Contextualization (J.J.) Copy

JAMES JOYCE (1882-1941)


  • At the beginning of the First World War I (1914), Great Britain was the greatest colonial power in the world;
  • During the First World War (1914-1918) 1 million Britons died and 2 million were wounded;
  • After the First World War, the colonies increased their demands for independence. The British Commonwealth of Nations was set up in 1926.
  • The first half of the 20th century marked the end of the British Empire and the Industrial Revolution;
  • Ireland was fighting for political independence from Great Britain.


Britain’s economic and military position was weakened by the wars;

After World War I, debt and unemployment led to:

  • The General Strike (1926)
  • The World Economic Depression (1930)

Women started to take on new roles:

  • The Suffragette movement led to women being granted the right to vote;
  • Women enjoyed more freedom, unlike in the Victorian era, when they were generally housebound.

The start of the 20th century marked a dramatic rise in the number of writers and readers;

Ireland was affected by religious conflicts between the Roman Catholic Church and Protestants and by nationalistic manifestations that affected the individual’s relationship with authorities and institutions.


Modernism is a collective term for several literary orientations, such as Decadence, Expressionism, Imagism, Symbolism, and Post-Impressionism;

Modernism is a reaction against realism and naturalism, which aimed at representing reality as we see it;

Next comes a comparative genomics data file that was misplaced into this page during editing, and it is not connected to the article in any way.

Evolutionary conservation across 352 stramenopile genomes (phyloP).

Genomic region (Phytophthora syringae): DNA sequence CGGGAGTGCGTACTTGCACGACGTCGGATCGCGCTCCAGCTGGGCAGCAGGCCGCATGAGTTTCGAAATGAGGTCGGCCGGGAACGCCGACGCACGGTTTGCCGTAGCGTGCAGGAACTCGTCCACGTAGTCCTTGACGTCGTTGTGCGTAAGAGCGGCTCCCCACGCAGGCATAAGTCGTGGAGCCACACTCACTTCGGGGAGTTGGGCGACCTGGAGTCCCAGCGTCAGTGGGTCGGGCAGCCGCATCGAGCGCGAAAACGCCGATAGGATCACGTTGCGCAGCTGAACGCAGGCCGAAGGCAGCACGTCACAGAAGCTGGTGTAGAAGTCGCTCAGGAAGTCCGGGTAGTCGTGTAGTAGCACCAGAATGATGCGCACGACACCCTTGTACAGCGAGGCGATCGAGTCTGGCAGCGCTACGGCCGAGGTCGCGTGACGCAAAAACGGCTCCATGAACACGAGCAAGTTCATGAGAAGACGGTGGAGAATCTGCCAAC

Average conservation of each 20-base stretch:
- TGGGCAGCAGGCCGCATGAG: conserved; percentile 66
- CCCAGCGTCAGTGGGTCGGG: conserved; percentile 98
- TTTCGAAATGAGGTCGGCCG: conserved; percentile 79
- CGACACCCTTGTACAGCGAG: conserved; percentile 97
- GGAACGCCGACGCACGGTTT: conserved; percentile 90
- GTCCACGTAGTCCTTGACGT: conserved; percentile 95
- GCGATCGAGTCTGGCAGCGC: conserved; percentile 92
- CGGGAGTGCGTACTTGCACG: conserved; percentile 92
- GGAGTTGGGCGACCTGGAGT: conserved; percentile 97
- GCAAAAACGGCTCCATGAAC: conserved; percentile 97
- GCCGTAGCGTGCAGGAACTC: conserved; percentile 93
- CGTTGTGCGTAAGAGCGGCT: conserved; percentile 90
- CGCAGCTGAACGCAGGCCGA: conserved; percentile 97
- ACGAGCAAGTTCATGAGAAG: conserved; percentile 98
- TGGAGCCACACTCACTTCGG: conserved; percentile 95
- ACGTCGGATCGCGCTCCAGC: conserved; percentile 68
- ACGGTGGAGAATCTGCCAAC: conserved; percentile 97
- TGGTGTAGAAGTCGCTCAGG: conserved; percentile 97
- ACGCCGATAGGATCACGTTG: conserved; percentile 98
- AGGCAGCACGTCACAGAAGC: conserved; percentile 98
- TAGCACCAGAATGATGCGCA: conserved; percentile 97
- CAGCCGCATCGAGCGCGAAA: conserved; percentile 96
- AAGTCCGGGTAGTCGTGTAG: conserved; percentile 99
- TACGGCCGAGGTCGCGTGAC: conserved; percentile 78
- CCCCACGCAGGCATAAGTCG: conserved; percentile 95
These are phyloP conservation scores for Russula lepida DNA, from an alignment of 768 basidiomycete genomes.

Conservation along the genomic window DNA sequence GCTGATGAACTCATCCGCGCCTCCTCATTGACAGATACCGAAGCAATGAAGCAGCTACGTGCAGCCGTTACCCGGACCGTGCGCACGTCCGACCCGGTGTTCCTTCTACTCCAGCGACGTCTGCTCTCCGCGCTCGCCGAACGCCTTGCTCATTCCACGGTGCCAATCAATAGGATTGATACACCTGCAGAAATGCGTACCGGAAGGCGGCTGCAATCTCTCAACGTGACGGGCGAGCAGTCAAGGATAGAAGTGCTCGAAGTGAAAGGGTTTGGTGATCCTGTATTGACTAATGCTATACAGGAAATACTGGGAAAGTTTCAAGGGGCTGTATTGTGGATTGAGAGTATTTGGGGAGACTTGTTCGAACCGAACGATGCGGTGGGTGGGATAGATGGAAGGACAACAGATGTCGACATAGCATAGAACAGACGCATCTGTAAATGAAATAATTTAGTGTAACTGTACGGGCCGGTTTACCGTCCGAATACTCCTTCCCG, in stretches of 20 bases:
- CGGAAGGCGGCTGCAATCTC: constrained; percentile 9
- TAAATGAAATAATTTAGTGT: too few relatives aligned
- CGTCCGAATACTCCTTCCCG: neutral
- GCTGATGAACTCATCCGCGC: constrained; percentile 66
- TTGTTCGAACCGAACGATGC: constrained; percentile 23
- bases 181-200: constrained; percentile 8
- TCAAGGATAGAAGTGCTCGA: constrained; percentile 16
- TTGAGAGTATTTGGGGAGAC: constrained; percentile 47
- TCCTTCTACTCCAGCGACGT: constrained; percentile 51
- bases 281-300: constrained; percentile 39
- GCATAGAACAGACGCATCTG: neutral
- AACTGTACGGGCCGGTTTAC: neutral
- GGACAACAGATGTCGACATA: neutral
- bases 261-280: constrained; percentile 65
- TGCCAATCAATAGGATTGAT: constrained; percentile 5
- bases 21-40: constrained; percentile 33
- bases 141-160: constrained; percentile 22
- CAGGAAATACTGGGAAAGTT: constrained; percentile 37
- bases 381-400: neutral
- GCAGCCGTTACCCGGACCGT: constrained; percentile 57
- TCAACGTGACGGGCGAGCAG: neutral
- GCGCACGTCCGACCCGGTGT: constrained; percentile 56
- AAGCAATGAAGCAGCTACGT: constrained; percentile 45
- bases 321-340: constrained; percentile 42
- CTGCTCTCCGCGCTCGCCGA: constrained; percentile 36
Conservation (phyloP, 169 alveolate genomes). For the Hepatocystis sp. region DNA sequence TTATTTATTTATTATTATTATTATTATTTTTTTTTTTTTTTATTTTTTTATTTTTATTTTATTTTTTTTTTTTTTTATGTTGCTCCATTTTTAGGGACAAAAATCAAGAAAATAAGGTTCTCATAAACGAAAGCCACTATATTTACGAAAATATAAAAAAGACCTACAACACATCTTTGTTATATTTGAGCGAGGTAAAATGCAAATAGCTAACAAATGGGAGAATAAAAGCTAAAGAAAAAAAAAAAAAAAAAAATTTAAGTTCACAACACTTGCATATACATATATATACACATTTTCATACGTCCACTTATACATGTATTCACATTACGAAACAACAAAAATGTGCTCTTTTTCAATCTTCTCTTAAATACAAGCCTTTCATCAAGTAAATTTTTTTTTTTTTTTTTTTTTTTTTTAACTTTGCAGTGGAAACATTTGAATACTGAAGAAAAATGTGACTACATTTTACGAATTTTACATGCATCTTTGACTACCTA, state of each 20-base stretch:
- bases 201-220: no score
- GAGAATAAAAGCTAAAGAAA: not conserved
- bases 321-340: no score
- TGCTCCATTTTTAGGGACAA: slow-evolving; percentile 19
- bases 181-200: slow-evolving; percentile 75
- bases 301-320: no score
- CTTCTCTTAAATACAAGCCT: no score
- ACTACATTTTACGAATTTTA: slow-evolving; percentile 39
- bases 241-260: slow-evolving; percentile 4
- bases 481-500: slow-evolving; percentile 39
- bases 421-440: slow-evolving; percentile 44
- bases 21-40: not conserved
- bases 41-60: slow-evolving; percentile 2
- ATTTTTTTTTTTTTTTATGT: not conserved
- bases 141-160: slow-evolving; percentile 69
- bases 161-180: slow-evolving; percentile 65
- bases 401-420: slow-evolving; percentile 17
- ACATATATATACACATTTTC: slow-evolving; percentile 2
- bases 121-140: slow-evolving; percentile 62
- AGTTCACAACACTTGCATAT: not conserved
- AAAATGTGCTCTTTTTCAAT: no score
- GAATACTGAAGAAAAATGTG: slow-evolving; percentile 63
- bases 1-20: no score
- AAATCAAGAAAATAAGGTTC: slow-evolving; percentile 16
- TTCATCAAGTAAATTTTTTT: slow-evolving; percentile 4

Modernism is influenced by:

  • Einstein’s theory of relativity;
  • Freud’s psychological studies;
  • Marx’s political theories.

The Modernist novel:

  • Non-chronological, it experiments with the representation of time (temporal juxtapositions, sudden jumps);
  • The modernist narration moves from one level of narration to another without warning; thus, it breaks narrative frames.
  • The modernist narration focuses on the inner world. The plot of events becomes less important than the character’s consciousness, unconsciousness, memory, and perception.
  • Experiments with form and style.


Born in Dublin in a middle-class family;

Educated as a Catholic, but during his teenage years he rejected Catholicism;

Lived in self-imposed exile in Trieste, Paris, and Zürich;

Worked as an English teacher and bank clerk;

Wrote poetry, stories, and theories of aesthetics;

Corresponded with Modernist writers (Samuel Beckett and Ezra Pound);

His work is tied with Irish political and cultural history.


  • “The Dubliners”
  • “A Portrait of the Artist as a Young Man”
  • “Ulysses”
  • “Finnegans Wake”